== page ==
Believe it or not, we’re almost halfway through the decade with 2015 being right around the corner. Put in that way and trying to predict what challenges companies will face with the Canadian workforce in 2020 doesn’t seem like much of a stretch.
In about five years from now, Canadian firms will be relying more on temporary or seasonal workers than full-time employees, increasing the number of consultants they use, and face difficulty hiring those with the technology skills they need at the same time they are tapping into a globalized workforce. Workforce 2020, the global study by Oxford Economics and SAP paints a picture of Canadian human resources departments adjusting to technological trends and scrambling to find the talent they need approaching the end of the decade.
A full 82 per cent of Canadian firms say they are increasingly using contingent, intermittent, season, or consultant employees. That has executives thinking about changes to HR policy, with 54 per cent saying it’s a requirement. The way workers are paid, trained, and onboarded could mean new approaches are needed to the HR software companies rely on.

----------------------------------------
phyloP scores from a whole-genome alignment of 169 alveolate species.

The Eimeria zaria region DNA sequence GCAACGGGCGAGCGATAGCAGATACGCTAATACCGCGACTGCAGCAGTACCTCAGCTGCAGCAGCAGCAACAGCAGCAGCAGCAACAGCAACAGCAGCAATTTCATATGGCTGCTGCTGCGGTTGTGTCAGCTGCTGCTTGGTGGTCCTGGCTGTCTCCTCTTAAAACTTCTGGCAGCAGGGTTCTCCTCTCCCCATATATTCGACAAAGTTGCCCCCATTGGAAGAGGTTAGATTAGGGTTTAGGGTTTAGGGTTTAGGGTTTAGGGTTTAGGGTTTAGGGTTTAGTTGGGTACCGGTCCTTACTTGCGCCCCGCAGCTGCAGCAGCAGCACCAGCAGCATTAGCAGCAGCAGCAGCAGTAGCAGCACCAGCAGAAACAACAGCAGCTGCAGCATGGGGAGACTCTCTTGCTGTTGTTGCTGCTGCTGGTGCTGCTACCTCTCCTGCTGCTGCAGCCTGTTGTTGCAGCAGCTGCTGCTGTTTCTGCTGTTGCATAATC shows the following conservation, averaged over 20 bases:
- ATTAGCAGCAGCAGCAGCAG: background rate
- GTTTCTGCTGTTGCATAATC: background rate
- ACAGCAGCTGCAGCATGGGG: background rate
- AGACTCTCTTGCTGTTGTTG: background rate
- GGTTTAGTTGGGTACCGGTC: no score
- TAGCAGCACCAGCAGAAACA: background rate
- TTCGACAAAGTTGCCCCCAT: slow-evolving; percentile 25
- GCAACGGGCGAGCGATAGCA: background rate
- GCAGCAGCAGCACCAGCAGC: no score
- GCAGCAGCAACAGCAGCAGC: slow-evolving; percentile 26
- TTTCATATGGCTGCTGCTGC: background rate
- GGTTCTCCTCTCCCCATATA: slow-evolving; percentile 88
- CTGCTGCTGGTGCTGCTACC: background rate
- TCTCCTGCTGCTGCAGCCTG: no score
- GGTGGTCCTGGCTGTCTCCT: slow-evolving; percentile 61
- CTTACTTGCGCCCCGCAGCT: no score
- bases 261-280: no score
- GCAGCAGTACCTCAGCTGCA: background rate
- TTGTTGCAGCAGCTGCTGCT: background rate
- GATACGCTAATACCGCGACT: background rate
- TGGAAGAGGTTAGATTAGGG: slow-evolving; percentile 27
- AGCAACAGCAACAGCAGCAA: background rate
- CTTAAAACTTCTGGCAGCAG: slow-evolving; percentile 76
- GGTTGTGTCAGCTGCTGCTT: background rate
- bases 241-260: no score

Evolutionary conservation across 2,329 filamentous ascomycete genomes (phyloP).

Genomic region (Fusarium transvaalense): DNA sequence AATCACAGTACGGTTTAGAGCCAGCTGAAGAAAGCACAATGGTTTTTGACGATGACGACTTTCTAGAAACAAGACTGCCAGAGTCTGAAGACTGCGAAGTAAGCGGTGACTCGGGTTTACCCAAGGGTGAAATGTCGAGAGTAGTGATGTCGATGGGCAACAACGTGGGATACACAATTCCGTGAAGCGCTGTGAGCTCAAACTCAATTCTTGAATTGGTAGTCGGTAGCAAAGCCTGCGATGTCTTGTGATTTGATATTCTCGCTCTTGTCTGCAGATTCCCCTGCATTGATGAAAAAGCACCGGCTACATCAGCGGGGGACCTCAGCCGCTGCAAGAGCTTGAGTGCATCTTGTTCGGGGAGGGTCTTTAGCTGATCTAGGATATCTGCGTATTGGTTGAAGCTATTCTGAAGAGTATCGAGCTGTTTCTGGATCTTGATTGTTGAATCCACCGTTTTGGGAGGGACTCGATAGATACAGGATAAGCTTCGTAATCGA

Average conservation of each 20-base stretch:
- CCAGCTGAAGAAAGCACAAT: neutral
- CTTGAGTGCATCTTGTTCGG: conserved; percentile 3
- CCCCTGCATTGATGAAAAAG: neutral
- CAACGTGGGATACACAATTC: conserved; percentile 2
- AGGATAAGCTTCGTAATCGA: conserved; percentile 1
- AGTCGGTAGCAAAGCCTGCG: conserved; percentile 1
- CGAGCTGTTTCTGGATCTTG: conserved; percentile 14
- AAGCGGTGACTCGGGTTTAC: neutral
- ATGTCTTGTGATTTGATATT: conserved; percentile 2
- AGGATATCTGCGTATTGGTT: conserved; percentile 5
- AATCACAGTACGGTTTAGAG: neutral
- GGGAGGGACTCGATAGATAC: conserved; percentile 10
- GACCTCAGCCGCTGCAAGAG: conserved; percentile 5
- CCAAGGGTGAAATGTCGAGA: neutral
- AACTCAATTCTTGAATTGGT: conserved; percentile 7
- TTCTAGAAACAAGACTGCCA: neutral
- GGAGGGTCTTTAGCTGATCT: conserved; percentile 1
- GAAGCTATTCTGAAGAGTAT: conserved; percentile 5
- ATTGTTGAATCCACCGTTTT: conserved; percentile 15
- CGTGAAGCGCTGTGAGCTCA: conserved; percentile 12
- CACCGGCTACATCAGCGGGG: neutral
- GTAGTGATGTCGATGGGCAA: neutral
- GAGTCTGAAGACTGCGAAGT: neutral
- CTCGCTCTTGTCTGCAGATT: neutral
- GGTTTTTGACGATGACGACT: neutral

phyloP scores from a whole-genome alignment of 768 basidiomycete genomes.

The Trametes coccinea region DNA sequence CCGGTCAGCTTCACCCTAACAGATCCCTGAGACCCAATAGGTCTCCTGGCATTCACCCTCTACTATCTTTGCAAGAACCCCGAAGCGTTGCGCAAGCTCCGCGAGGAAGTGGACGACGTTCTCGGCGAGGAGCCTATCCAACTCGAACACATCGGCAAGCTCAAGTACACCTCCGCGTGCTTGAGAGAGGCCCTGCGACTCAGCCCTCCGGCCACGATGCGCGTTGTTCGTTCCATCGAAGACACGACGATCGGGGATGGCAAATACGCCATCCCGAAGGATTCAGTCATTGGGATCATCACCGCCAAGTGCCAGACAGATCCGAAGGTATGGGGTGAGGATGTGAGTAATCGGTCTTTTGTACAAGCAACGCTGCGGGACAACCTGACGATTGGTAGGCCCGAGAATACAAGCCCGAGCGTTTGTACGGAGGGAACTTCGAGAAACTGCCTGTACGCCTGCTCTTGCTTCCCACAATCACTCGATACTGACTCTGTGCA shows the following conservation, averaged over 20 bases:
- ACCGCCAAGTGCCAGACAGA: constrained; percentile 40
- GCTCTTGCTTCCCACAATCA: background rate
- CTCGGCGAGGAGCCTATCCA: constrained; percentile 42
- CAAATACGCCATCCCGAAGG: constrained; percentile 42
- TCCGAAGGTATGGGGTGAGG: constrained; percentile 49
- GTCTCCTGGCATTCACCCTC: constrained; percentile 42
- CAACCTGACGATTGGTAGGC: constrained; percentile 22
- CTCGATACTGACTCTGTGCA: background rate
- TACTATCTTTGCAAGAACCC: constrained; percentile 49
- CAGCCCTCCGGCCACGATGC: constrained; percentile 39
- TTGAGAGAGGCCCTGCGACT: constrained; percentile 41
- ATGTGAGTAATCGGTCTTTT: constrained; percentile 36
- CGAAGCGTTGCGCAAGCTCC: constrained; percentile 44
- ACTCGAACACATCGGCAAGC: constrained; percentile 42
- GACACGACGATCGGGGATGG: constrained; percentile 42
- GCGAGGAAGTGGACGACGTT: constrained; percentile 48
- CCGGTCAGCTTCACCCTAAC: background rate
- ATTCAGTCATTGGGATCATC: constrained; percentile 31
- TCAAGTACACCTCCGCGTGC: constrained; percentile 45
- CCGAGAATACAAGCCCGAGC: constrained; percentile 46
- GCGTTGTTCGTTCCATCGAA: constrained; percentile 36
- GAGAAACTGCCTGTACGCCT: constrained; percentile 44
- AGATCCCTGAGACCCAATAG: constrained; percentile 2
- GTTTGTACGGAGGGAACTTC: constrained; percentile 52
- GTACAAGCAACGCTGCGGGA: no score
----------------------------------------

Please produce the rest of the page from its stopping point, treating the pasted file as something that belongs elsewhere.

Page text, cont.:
When it comes to training their employees with workplace technology, Canadian firms could be doing a better job. Currently 52 per cent of employees say they get ample training and only 38 per cent say they have access to the latest technology.
As for using technology to get the most out of its workforce, Canadian firms are split. About half are using quantifiable metrics and benchmarking for workforce development. Also, about half know how to extract meaningful insights from that data once they have it.
If HR teams are going to attract the right talent to their companies in the next few years, knowing what Canadians say matters most at work will help. When asked, popular responses include many of the usual suspects such as competitive compensation (75 per cent), flexible work location (56 per cent), and flexible schedule (51 per cent). But access to social media at work also ranked highly at 53 per cent.
Unfortunately, only 41 per cent of executives say their company widely offers that access, so there’s a gap to close there if workers are going to be kept happy.
The Workforce 2020 project interviewed 2,718 executives and 2,872 employees across the globe.